In a previous post, I described Ray Dalio’s Truth Machine and formula for a good life. For those who haven’t read it, “Truth Machine” is my term for the core process Dalio has used to become a billionaire investor and achieve everything else he has in life.
One drawback to Dalio’s process is that it involves multiple steps and coordination. Such complexity makes it tempting to dismiss it as a method that’s only suitable for sophisticated organizations. I think that’s a mistake.
In the interest of making the process actionable for regular humans like you and me, here are four things you can do today to help implement Dalio’s process in your own lives.
CREATE AN ADVISORY BOARD
For most of us – myself included – critical feedback even with the best of intentions, often feels like criticism. We have a natural tendency to dislike people who criticize us and because other people want to be liked, they often refrain from giving us the kind of feedback we need. Thus we have dynamic where people don’t like getting critical feedback and people don’t want to give it. As a result, we often have situations where we don’t get good outside input when we should.
This dynamic is similar to the problem people face when it comes to exercise: e.g. because we don’t exercise, we have no energy, and because we have no energy, we don’t feel like exercising. And as in the case of exercise, the best way to break the cycle is to create a habit or ritual out of the thing we’d rather not do.
To make a habit of critical feedback, I suggest creating an advisory board. Write down the names of at least two other people whose opinions you value. You don’t have to tell them their new roles, just schedule recurring discussions with these people at least once every three months. Buy them coffee and ask them for their unfiltered opinions when it comes to your most important decisions.
But remember, most people won’t automatically give you the kind of honest feedback you’re looking for. You have to ask for honest feedback and demonstrate that you’ll accept it as a way of improving yourself and your decisions. Don’t make people regret being honest with you.
USE PERSONALITY ASSESSMENTS
“You must not fool yourself, and you are the easiest person to fool.” – Richard Feynman
A core principle of Dalio’s process for getting what you want out of life is that you must know yourself. But because our egos make it difficult see ourselves objectively this is much easier said than done. To paraphrase the great Richard Feynman, you must know yourself, and you are the hardest person to know.
Personality assessments are the best tool Dalio has found for building a base of self-knowledge. These tests are useful because they take the conversation about how we are out of own heads and into a space of more objective measures. Dalio has had himself, his family, and every employee at his firm take multiple assessments to help them better understand themselves and one another.
Start by taking one of the following three tests that Dalio has his employees take.
Myers Briggs Type Indicator
Time: 15 minutes
Workplace Personality Inventory – II
Time: 30 minutes
Team Dimensions Online
Once you’ve completed an assessment, examine your results and see how they match up with your self-image and personal track-record. Then consider asking trusted friends or colleagues if they think your results paint an accurate picture of you.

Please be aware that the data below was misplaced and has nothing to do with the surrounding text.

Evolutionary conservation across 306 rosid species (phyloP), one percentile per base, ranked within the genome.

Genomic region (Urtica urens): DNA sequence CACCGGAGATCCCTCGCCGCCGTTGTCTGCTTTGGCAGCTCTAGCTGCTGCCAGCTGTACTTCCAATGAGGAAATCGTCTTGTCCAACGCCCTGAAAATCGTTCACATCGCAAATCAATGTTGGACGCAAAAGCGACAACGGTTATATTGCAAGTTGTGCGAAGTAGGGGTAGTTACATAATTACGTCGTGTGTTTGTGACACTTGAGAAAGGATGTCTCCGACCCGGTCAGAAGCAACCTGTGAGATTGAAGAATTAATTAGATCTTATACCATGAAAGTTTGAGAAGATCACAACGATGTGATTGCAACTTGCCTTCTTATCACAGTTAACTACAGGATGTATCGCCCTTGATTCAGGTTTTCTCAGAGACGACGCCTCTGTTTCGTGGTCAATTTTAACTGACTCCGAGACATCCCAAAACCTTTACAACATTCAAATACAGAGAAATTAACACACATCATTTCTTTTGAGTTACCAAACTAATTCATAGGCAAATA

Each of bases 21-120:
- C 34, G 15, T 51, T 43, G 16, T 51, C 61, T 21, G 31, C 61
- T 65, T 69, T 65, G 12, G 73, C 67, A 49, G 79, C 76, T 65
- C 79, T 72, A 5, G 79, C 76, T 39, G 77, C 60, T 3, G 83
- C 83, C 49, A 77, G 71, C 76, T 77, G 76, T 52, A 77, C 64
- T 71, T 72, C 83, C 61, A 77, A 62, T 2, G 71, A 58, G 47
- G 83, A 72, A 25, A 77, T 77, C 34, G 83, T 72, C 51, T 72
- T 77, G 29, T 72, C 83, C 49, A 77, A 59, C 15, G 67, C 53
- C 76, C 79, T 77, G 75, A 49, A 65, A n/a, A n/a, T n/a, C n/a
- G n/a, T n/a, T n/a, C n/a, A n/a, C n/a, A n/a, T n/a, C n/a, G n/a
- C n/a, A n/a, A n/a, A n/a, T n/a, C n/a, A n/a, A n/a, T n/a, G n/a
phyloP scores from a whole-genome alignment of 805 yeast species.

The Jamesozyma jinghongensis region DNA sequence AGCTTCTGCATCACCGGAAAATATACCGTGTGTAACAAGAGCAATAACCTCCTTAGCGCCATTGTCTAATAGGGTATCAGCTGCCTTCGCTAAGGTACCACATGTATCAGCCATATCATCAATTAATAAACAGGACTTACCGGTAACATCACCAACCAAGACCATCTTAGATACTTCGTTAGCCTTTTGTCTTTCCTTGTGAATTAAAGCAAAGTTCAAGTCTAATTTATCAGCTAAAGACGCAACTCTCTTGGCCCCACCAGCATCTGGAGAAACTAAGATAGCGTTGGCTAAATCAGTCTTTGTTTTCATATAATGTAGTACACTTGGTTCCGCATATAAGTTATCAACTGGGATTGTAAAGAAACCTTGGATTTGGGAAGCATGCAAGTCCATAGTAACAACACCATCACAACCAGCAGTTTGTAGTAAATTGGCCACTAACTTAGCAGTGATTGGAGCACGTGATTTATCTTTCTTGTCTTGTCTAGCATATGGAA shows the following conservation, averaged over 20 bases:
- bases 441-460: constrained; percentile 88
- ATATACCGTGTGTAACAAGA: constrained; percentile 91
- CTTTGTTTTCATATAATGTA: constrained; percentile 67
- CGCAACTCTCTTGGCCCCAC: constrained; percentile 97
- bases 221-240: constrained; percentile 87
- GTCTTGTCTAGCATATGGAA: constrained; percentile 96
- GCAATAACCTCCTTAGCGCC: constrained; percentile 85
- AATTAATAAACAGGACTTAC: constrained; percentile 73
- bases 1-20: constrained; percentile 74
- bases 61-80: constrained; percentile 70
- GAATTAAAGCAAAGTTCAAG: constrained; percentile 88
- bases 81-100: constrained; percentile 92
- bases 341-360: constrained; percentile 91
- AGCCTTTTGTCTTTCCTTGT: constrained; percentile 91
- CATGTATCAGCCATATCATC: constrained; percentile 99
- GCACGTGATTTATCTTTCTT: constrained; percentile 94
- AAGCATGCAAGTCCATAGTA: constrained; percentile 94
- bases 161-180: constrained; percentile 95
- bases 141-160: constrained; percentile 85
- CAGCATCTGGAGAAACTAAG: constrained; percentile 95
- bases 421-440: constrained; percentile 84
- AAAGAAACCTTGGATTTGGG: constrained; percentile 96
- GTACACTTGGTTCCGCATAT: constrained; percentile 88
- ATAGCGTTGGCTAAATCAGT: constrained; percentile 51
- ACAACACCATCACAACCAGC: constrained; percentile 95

FOCUS ON CONSEQUENCES NOT DIFFICULTY
For most problems, we decide whether we need help based primarily on how difficult it feels to determine the right answer. Instead, we should use how important it is to make the right decision as the test of whether we seek other people’s input.
Really bad outcomes are likely to happen not because the decision was hard, but because we were overconfident about an important decision that seemed easy. Shifting the focus from how hard the decision feels to how important it is to get right can help us determine when to call in reinforcements and ultimately make better decisions.
Even when a very important decision feels like a no-brainer, it’s worthwhile to ask for help.
BEGIN A MEDITATION PRACTICE
When Ray Dalio was in his 20’s, he punched his boss in the face on New Year’s Eve and was subsequently fired. Clearly, emotional self-control was not his strength then. And yet today the ability to rise above our emotional selves is an integral part of Dalio’s process. For his transformation from brawler to master truth seeker, Dalio credits his practice of transcendental meditation.
Meditation is complementary to Dalio’s process because it is fundamentally self-awareness training. By resting our attention on an unstimulating rhythm like the breathing or chanting a meaningless word, we can observe how subconscious thoughts arise and create emotional experiences. Through practice we learn to recognize and separate our attention from the emotional pull of our thoughts. That separation allows for better focus on the quality of our ideas and more open-minded dialogue with others.
Following Dalio’s example and beginning a meditation practice is something anyone can do to set the stage for better decision making. Having said that, although meditation can seem as easy as sitting on a pillow, developing a practice takes time. Below I’ve listed some helpful resources for taking the first steps to beginning a meditation practice:
Oak Meditation (Free)
MUSE Meditation Brainwave Detector (Paid)1
Transcendental Meditation (Paid)
- I hope to have a post reviewing this item soon ↩